A commonly used value for experimental review period is at least 14 days to account for weekend and weekly behavior of customers. Adjust the review period to the most appropriate option for your business, you will be able to select 1,7,14 or 28 days.
Multiple Comparison Corrections
Analyzing multiple metrics per experiment can substantially increase your chances of seeing a false positive result if not accounted for. Our multiple comparison corrections feature applies a correction to your results so that the overall chance of a significant metric being a false positive will never be larger than your significance threshold. For example, with the default significance threshold of 5%, you can be confident that at least 95% of all of your statistically significant metrics reflect real, meaningful impacts. This guarantee applies regardless of how many metrics you have.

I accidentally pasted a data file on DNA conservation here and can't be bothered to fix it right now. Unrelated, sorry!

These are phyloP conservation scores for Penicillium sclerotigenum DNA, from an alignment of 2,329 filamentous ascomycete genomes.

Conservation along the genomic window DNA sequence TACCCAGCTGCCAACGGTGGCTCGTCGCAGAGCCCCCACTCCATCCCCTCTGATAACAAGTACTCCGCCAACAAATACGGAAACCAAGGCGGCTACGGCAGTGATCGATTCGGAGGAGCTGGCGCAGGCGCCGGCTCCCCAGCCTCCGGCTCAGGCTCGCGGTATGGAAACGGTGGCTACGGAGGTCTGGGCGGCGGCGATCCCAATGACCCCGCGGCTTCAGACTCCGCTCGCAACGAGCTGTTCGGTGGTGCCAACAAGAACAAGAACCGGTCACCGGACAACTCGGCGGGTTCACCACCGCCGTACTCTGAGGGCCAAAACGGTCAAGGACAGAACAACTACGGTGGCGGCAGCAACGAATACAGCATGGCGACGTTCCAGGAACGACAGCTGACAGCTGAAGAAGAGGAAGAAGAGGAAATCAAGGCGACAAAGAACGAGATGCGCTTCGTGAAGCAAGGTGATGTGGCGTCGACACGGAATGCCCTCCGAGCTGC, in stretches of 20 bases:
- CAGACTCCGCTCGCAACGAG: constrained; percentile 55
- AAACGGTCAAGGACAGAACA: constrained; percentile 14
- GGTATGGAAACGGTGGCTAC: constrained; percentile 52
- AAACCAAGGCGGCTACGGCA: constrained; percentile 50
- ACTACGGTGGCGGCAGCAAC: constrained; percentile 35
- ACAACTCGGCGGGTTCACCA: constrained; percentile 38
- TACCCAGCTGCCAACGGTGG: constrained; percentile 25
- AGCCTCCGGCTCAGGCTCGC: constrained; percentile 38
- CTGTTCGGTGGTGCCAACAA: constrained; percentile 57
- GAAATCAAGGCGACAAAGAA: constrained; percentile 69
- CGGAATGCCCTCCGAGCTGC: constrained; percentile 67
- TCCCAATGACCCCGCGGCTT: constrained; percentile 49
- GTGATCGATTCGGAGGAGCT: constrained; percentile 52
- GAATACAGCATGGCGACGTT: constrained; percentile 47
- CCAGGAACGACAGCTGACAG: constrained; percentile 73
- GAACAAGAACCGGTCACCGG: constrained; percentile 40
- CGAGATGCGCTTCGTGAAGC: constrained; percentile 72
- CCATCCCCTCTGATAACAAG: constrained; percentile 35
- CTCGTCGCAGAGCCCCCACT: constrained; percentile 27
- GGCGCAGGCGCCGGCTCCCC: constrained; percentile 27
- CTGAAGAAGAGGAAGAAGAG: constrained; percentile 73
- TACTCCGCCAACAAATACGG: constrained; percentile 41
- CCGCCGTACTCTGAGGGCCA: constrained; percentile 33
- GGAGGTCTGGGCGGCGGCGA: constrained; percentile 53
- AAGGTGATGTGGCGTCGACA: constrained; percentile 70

With this setting applied, the significance of your metrics, and their p-values and error margins, will automatically be adjusted to include this correction. This correction will be immediately applied to all tests, including previously completed ones. Learn more about our multiple comparison corrections here.
Recommendations and trade-offs
Be aware of the trade-offs associated with changing the statistical settings. In general, a lower significance threshold increases the number of samples required to achieve significance. Increasing this setting decreases the number of samples and the amount of time needed to declare significance, but may also increase the chance that some of the results are false positives.
As best practice, we recommend setting your significance threshold to between 0.01 and 0.1. In addition, we recommend an experimental review period of at least 14 days to account for weekly use patterns.
Organization wide settings
Navigate to Admin Settings > Statistical Settings. After you adjust your settings, click Save.